Prior to the British annexation the lower Burma was basically a recently conquered land of Burmese kings from the Upper Burma. The native Mons who had finally surrendered their ancient kingdom to the Burmese invaders after many hundreds of years of long and brutal civil war were stirred by the arrival of British as the colonial government started recruiting the Mon lords as the local administrators. British policy then was to utilize the indigenous Mon leadership in setting up their new administration in Lower Burma mainly populated by the indigenous Mons.

Burmese settlers from ever-unstable Upper Burma rapidly outnumbered the Mons and eventually swallowed them up by the cross marriages. Language similarity and common religion also accelerated the merging of two rival races. My maternal grandfather was a Burmese settler and my grandmother was the only daughter of the Mon landowner he worked for as a surveyor in the Delta.

Serving the Burmese kings before as the Provincial Lord of Dala across the river from   Yangon, Maung Htaw Lay became the Provincial Lord of Moulmein for British colonial administration in 1838 as the British took possession of Tenasserim after the First Anglo-Burmese War. Called a Sitke in Burmese he was officially the Magistrate of the newly-formed Provincial Civil Service with police and judicial powers.

He was also responsible for the rebuilding of Moulmein town destroyed in the earlier wars. The prominent part of Moulmein where he used to live is still called “Sitke kone” today. He retired at the age of 77. This extract is from the book “A Twentieth Century Burmese Matriarch” written by his great-great-great grand daughter Khin Thida.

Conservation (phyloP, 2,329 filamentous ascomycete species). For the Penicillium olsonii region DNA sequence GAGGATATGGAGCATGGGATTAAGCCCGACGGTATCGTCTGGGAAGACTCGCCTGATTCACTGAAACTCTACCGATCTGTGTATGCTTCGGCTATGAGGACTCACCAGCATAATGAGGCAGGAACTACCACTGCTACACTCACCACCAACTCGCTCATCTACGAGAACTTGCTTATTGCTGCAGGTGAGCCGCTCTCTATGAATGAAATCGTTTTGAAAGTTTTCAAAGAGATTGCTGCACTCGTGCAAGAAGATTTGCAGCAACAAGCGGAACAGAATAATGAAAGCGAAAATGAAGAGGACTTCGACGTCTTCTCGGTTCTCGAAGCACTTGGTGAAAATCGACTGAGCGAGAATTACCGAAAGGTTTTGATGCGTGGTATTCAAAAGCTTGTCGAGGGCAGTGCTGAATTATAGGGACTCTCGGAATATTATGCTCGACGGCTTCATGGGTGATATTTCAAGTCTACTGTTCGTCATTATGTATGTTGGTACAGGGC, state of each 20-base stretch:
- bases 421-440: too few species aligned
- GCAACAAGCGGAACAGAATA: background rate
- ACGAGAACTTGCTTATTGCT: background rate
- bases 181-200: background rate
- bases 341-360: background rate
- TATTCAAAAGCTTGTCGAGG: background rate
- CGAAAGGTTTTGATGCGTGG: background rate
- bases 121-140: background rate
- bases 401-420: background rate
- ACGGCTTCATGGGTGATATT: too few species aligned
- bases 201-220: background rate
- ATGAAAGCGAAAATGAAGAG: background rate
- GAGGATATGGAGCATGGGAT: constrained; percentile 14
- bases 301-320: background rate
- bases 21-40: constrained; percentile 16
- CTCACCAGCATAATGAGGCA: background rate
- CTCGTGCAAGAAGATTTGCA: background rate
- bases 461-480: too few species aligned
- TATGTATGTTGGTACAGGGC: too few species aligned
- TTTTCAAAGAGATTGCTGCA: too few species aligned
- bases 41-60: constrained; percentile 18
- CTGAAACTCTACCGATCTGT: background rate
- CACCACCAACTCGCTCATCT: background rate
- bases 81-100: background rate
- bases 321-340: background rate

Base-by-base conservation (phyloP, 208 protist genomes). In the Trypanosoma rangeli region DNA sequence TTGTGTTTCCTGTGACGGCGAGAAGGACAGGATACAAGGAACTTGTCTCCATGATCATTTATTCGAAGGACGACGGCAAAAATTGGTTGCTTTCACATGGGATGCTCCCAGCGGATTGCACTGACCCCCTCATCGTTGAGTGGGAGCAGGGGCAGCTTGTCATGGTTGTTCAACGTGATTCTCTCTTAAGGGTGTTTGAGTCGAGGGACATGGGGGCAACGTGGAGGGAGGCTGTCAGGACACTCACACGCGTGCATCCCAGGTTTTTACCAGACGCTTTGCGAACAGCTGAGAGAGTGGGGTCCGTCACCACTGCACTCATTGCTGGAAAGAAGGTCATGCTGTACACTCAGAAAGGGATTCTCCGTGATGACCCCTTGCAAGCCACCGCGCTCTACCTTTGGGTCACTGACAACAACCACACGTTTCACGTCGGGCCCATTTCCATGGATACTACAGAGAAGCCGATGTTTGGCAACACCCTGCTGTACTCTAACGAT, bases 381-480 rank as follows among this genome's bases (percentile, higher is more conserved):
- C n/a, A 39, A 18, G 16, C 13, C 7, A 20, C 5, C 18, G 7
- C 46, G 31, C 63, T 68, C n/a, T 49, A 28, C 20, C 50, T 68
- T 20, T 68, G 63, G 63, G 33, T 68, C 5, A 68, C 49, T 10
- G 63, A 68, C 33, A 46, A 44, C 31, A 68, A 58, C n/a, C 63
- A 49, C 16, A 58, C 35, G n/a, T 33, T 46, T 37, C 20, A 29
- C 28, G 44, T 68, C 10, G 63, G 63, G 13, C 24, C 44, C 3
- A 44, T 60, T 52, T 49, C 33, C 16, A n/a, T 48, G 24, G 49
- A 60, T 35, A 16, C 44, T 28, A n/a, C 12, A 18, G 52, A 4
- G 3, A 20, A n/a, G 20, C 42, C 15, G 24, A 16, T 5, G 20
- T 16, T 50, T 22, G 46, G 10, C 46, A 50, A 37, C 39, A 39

The Great-great-grand Daughter.
“After retirement he moved back to Rangoon area still in Burmese hands but very soon destined for the next annexation. He was again caught up in war but this time he had a great fortune of supporting religious ventures and gaining tremendous merit. His good karma and leadership abilities led him to the task of saving the great Shwedagon Pagoda from imminent destruction and sacking of its treasures by British troops in the second Anglo-Burmese War.

The great Buddhist shrine had been fortified by the British troops in the 1824 war and was again used as a fort in 1852. When he heard of the fortification and sacking of the shrine, he sent a letter of appeal directly to the British India Office in London stopping the desecration. He then obtained compensation from the British Commissioner of Burma Mr. Phayre and began the renovations of the Pagoda in 1855 with public support and donations.

He became the founding trustee of the Shwedagon Pagoda Trust and he was awarded the title of KSM by the British Raj for his public service. He died at the age of 95, bequeathing his prestige and high repute to his large family and descendants.”

One of his daughters married a son of Shwekyin Mingyi U Myat Phyu and that son-in-law Maung Khaing was the Town Lord of Dala first and later the Sitke of Rangoon after the British annexation of Yangon in 1853. With his father-in-law the two engaged actively in civic programs rebuilding and renovating the public building, monasteries, and pagodas in Rangoon.

When the colonial City of Rangoon was planned by the British and the roads named after famous British generals, two equally famous Mons were recognized by naming two wide streets in the center of City in their honors.  Even when all streets bearing English names were renamed by the nationalist government after the independence the Sitke Maung Htaw Lay and Sitke Maung Khiang Streets were not touched.

They were the first prominent members of the Burmese civil society gradually developing under the civilized British rule. One of their descendants Sir Maung Khin, KCIE (Knight Commander of the Indian Empire) became the first ever Home Member of the British colonial administration under the diarchy reforms in the 1920s. He was the first ever Burmese to be knighted.

(Finishing Very Soon…….)